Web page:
Ultimately, Tesla wants to replace at least 1 percent of Earth’s total vehicle fleet (about 2 billion vehicles) with its EV batteries.
Tesla says further efficiencies can be achieved by adjusting the material in its battery anodes. The company plans to switch from silicon in its anodes—which ideal for storage, but expands fourfold and quickly loses its energy when fully charged—to raw metallurgical silicone. This shift will allow its engineering teams to design for silicone’s expansive property, increasing battery range by 20 percent, and at 5 percent less cost.
Battery cathode materials—typically nickel and cobalt—which form the stable structure that contain the battery ions, will also see some adjustments. Given that nickel is the cheapest of these, with the highest energy density, Musk said that maximizing the nickel component of its batteries is a goal of Tesla’s as well as its competitors.
But, Musk said, Tesla doesn’t want to be constrained by global nickel availability, and so will pursue a multi-tiered approach to nickel levels in its batteries, using nickel-iron and nickel manganese concentrates for lower-range energy needs, and high nickel for long-range EV needs like semi trucks.
While the company did not make any announcement regarding future acquisitions, Musk said Tesla plans to build its own cathode facility in North America and will “leverage all of the North American [nickel] resources that exist.”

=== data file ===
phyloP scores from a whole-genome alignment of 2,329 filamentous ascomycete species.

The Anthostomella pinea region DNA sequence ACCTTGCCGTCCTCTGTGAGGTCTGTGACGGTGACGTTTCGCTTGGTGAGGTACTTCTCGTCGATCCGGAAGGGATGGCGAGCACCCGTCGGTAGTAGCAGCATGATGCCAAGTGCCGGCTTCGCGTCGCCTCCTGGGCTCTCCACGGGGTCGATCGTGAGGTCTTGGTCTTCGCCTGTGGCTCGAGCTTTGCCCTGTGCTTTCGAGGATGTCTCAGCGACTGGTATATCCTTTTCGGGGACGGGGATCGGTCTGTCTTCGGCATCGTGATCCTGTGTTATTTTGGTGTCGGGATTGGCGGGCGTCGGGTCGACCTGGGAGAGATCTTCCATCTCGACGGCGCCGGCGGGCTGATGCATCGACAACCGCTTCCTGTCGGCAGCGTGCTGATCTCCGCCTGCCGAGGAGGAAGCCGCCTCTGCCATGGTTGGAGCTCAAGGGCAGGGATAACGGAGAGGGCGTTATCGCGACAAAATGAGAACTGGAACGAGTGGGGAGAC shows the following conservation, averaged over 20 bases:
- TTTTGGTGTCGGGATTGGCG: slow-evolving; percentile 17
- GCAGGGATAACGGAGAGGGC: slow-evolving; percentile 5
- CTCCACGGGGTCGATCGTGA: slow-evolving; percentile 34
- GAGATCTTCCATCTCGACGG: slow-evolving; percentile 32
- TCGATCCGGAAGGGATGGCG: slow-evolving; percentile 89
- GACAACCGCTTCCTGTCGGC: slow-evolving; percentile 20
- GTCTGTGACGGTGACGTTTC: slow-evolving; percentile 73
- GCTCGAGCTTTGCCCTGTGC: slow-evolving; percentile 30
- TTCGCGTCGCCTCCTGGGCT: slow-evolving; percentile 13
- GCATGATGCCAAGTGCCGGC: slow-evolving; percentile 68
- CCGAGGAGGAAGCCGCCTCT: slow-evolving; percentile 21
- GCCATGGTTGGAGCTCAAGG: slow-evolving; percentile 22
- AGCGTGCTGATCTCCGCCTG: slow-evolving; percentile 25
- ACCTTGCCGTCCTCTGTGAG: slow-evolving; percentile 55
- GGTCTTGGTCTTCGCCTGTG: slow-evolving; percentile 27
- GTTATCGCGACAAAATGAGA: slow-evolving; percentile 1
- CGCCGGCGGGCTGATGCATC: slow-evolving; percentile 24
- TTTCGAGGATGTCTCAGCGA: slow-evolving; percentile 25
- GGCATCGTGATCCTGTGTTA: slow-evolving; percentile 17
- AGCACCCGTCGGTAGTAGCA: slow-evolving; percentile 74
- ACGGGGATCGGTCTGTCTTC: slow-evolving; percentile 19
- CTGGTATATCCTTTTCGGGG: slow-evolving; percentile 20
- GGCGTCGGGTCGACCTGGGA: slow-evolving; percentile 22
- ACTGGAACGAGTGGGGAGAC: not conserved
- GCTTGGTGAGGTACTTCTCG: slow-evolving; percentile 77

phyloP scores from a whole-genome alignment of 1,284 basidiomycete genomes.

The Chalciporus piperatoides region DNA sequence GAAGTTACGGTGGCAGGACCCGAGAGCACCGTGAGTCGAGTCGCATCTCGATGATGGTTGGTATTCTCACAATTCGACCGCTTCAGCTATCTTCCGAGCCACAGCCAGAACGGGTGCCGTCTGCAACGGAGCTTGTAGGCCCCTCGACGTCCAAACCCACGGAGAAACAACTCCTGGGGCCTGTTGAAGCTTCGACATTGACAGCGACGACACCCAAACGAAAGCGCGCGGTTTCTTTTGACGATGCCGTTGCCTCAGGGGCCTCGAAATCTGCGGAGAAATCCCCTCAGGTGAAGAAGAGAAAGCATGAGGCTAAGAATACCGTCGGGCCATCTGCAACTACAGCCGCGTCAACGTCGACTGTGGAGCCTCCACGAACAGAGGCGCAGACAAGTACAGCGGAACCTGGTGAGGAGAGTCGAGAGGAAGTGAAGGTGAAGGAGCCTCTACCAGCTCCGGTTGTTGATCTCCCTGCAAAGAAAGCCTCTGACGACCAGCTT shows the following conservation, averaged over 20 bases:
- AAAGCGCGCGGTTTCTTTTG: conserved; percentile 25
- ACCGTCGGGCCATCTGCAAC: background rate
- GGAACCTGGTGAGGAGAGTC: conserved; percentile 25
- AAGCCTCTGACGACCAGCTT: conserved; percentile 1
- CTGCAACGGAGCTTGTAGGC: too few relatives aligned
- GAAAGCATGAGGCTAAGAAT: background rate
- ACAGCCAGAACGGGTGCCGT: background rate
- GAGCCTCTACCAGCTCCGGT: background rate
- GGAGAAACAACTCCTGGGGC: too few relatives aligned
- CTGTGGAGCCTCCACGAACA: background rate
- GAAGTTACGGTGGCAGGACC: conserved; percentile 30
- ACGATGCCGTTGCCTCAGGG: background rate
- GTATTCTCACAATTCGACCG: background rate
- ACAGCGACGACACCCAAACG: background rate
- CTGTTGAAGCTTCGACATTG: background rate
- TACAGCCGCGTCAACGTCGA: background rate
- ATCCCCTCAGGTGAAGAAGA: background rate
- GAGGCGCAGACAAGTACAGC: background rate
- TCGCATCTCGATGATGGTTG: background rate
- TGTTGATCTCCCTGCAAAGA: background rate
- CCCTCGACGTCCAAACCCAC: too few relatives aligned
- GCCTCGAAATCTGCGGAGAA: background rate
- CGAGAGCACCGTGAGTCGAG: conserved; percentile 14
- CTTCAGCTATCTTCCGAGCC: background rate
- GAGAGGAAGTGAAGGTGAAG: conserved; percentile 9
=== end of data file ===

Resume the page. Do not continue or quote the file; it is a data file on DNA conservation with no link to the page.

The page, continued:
Localized sourcing will reduce the number of miles traveled for cathode materials by 80 percent, he said, generating more cost savings.
Tesla plans to access even more lithium, which—unlike oil—is an ample resource. Baglino and Musk said the current supply of lithium in the state of Nevada alone is enough to convert the entire U.S. vehicle fleet to electric power.
Instead, Tesla plans to refine the process of extracting lithium ore from soil by using table salt to draw out lithium from clay. The company plans to minimize the environmental impact on its 10,000-acre lithium site by replacing the dirt in the ground once the lithium has been extracted.